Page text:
The main peril of factory education: boredom

(I made the following comments in this morning’s newsletter, and a friend suggested that they’re good enough to be in a stand-alone post.  Incidentally, if you’re interested in getting the reasonably daily Bookworm Room newsletter, you can sign up here.)

I’ve been working with some students helping them to review for the first semester AP European History exam.  I know British history extremely well, and the rest of European history fairly well.  This means that, when the students have questions, I usually have answers.

The problem I’m having is with the picayune nature of the questions.  History is a wonderful, fascinating, lively story, one that reaches back into time and up into the present.  It’s a brilliant tapestry on which individuals both small and great play out their destinies.  History is the best novel and the most exciting movie.  Except . . . that’s certainly not the way these students are learning it.

Savery Steam Engine

Instead, the kids are condemned to memorize both important events and isolated factoids that might make them stars on Jeopardy.  This factual relativism, which attempts to raise the mundane to the same level as the significant, wastes time and utterly fails to teach historical trends or inspire any love for the subject.  Being required to memorize the names of the three men whose work brought about the steam engine that powered the industrial revolution (Savery, Newcomen, and Watt) is infinitely less interesting and to the point than understanding about a society’s energy needs, and then seeing the wonders of the way in which harnessing energy brought about the Industrial Revolution.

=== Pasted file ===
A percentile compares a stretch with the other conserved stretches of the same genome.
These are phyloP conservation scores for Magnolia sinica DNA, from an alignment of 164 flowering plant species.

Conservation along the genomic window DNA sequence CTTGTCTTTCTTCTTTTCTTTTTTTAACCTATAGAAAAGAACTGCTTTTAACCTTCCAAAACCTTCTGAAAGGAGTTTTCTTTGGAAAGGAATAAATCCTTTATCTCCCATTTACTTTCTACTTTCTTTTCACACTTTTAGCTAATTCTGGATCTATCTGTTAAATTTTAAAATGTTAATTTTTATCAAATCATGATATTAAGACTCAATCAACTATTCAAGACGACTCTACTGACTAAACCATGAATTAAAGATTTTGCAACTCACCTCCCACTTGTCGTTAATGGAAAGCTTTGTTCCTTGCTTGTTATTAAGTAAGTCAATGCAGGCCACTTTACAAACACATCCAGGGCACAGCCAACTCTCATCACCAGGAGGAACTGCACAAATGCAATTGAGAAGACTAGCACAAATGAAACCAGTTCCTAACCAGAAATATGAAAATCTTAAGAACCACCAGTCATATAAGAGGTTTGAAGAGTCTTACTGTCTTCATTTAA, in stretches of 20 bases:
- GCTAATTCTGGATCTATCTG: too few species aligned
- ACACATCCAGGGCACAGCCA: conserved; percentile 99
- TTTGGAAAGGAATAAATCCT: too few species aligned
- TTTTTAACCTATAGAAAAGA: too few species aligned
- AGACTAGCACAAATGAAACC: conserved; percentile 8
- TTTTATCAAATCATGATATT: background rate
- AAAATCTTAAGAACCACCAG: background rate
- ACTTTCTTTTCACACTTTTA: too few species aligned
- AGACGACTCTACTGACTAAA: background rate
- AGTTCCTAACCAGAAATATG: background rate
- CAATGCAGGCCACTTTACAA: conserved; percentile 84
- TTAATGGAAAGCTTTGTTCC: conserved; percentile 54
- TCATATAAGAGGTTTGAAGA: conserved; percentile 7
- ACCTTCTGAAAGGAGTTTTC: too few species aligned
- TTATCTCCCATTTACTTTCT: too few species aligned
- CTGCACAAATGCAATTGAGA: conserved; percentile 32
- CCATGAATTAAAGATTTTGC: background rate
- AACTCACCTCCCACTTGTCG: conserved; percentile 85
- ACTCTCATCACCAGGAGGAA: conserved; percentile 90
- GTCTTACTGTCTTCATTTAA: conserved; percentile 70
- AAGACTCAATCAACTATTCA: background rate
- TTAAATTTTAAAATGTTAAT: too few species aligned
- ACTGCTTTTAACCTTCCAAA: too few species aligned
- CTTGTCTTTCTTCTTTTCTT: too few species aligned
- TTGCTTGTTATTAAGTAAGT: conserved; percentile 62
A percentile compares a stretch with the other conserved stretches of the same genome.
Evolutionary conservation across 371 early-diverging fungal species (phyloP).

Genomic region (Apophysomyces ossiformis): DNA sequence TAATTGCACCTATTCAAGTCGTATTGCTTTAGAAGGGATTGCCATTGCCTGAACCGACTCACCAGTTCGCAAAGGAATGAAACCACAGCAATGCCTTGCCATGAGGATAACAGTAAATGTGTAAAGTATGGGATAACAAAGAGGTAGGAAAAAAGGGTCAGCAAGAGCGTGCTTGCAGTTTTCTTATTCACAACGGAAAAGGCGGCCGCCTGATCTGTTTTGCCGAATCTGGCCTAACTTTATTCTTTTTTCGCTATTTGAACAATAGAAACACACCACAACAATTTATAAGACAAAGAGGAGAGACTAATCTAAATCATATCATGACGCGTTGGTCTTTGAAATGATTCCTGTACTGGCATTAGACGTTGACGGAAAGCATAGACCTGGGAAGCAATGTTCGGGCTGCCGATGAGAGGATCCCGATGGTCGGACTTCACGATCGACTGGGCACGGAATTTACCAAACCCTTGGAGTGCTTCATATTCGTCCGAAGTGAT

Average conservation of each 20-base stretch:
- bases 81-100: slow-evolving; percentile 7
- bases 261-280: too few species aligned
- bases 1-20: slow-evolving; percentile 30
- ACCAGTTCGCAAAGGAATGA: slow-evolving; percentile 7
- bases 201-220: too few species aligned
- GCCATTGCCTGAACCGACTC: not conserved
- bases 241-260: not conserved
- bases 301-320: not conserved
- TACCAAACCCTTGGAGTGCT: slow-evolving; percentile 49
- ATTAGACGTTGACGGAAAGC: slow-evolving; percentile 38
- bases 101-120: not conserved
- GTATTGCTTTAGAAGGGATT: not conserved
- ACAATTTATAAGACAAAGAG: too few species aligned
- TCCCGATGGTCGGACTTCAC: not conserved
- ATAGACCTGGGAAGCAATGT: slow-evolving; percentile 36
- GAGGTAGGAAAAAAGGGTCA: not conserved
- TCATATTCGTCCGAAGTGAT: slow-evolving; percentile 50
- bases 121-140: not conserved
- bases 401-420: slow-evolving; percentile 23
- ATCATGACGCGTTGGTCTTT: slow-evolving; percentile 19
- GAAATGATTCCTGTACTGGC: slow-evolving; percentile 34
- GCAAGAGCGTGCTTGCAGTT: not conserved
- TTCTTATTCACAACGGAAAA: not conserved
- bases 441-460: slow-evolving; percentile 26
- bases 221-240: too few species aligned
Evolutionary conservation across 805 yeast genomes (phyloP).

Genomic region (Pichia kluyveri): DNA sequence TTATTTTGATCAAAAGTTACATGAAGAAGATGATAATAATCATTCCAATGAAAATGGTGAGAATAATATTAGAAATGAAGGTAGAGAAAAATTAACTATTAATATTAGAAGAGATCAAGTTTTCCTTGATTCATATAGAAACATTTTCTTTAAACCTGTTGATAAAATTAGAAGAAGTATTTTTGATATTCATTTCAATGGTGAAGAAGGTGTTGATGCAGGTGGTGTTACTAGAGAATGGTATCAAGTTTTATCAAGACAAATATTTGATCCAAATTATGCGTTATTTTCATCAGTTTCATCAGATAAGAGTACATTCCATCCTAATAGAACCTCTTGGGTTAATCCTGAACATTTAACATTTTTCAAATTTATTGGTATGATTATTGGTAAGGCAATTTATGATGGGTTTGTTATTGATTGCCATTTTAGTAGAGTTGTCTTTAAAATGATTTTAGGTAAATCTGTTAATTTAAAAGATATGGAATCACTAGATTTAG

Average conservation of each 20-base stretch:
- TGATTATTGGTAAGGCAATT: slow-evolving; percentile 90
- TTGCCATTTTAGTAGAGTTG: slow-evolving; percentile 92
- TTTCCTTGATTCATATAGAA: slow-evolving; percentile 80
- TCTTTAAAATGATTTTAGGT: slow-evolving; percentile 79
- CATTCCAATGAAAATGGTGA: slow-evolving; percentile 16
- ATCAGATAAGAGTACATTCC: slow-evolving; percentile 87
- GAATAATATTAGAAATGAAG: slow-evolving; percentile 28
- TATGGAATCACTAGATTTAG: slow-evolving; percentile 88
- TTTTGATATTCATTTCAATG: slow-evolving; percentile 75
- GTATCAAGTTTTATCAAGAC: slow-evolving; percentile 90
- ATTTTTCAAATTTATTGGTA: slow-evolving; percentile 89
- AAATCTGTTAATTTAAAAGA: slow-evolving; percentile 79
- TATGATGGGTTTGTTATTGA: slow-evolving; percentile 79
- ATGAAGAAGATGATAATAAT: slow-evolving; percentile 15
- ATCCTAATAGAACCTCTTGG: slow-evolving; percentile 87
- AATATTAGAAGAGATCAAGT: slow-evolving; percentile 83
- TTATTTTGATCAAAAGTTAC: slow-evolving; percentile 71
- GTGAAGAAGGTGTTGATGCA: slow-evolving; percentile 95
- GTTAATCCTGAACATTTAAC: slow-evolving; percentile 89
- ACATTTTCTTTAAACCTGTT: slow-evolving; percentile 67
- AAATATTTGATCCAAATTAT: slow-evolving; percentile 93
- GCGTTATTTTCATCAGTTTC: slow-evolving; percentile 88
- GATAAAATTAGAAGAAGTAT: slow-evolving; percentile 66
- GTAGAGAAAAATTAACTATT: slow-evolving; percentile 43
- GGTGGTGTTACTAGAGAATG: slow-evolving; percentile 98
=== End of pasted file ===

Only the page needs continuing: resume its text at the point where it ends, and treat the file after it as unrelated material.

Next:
The study questions reminded me, painfully, of a never-to-be-forgotten-or-forgiven test I took back in a 9th grade English class.  Although we hadn’t read Moby Dick, one of the questions asked us to identify the book’s author.  The four choices were:

Moby Dick book cover

a.  William Shakespeare
b.  Nathaniel Hawthorne
c.  Herbert Melville
d.  Herman Melville

I knew Melville wrote the book.  I knew his first name started with an “H.”  And I guessed the wrong H-name, which lowered my test grade from an A to a B.  It wasn’t a big deal (I still got an A in the class), but I’ve never gotten over the injustice of that stupid question.  Rather than testing knowledge, it tested almost meaningless minutiae.

That was more than thirty years ago, but public schools are still obsessed with the meaningless, even as they’re incapable of giving color and life to the things that matter.  How frustrating for the students.

I can only hope that my blog’s content today is more interesting and more useful than the stuff they’re teaching in the schools.

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  • David Foster